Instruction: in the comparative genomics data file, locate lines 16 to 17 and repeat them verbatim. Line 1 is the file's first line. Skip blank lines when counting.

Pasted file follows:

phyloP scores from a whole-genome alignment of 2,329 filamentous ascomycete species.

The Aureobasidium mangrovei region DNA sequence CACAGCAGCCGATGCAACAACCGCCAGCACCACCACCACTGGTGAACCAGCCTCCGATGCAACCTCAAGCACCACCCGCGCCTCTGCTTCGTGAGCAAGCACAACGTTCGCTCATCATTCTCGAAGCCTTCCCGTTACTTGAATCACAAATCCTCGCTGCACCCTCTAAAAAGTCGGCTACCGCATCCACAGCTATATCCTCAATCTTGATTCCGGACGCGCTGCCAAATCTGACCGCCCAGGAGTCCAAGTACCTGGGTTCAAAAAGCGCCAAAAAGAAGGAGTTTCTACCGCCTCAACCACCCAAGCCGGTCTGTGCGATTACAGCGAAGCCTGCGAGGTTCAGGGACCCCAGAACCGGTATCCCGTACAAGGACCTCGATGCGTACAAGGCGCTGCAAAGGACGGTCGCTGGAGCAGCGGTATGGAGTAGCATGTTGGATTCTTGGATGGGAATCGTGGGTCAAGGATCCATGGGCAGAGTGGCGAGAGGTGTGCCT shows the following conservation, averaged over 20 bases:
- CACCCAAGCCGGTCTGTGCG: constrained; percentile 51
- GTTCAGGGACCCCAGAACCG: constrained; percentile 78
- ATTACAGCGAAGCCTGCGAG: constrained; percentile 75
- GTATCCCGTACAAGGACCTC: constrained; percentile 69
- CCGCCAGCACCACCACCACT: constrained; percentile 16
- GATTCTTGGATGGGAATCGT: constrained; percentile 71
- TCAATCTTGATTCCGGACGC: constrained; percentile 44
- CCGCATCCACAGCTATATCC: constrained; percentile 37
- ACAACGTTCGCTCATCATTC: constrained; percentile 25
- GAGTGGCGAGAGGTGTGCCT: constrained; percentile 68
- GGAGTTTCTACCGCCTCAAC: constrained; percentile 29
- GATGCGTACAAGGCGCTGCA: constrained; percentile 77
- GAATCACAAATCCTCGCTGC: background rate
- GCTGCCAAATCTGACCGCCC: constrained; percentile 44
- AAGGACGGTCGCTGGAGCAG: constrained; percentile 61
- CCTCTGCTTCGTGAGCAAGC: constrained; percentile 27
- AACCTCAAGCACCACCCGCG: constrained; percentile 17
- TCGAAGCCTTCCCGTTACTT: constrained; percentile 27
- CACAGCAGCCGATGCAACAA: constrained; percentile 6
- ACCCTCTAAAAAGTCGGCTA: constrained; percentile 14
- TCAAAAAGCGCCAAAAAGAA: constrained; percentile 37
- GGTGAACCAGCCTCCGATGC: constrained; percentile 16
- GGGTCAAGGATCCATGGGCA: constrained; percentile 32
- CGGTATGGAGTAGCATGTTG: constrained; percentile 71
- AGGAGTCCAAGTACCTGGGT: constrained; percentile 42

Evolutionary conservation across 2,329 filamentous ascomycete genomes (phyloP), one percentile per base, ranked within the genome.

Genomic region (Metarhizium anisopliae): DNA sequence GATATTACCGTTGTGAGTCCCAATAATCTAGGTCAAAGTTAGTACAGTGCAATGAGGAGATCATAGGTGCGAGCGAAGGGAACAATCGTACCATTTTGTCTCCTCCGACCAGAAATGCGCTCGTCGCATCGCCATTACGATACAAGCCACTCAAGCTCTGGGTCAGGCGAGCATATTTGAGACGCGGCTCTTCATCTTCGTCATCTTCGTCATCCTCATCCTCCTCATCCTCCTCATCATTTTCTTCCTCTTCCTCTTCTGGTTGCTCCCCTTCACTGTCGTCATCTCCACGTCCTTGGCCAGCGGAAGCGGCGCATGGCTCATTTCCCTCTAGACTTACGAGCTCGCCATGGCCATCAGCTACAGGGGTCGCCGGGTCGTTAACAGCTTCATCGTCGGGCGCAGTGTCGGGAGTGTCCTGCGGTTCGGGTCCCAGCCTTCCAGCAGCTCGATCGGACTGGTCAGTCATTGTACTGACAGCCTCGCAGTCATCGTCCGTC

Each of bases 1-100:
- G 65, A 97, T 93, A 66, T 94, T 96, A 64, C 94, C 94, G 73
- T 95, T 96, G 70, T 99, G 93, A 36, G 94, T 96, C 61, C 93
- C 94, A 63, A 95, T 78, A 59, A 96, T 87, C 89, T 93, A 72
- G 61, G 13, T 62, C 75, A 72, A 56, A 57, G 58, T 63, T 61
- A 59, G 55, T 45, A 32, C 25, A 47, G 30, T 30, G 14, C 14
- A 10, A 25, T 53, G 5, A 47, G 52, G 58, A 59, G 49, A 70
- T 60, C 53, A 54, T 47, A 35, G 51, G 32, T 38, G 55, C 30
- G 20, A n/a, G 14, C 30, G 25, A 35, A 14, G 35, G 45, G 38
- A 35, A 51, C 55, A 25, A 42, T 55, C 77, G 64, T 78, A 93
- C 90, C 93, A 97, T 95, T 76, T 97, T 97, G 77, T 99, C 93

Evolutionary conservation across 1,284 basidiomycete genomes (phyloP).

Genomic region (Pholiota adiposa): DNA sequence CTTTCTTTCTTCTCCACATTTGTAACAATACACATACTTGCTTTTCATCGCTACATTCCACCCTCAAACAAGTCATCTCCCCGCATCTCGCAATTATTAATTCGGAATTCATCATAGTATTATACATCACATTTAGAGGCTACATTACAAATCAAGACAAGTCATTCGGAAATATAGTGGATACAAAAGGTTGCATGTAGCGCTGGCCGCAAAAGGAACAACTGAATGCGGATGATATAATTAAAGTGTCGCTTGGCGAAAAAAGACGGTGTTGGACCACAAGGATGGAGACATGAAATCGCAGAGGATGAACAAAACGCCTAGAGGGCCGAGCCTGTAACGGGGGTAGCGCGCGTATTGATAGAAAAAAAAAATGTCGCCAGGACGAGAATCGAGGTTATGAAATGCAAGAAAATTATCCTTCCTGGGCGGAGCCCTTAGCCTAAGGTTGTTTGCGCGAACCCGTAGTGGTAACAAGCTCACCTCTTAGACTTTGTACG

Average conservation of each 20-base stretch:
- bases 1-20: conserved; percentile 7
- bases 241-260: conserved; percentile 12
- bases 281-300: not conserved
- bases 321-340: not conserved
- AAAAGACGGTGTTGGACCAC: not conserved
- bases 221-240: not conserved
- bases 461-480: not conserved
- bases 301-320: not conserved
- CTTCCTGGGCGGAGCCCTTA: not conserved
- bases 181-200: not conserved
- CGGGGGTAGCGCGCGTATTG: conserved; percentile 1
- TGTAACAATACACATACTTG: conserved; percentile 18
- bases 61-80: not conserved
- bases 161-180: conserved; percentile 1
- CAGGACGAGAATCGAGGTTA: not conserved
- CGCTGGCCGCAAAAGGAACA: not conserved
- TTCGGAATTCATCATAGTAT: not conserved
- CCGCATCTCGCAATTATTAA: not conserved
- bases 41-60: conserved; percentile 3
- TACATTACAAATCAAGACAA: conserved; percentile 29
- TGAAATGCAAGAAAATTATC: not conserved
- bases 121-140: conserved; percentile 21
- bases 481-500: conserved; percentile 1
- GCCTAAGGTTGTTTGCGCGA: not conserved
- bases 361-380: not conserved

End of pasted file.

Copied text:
- GCTGCCAAATCTGACCGCCC: constrained; percentile 44
- AAGGACGGTCGCTGGAGCAG: constrained; percentile 61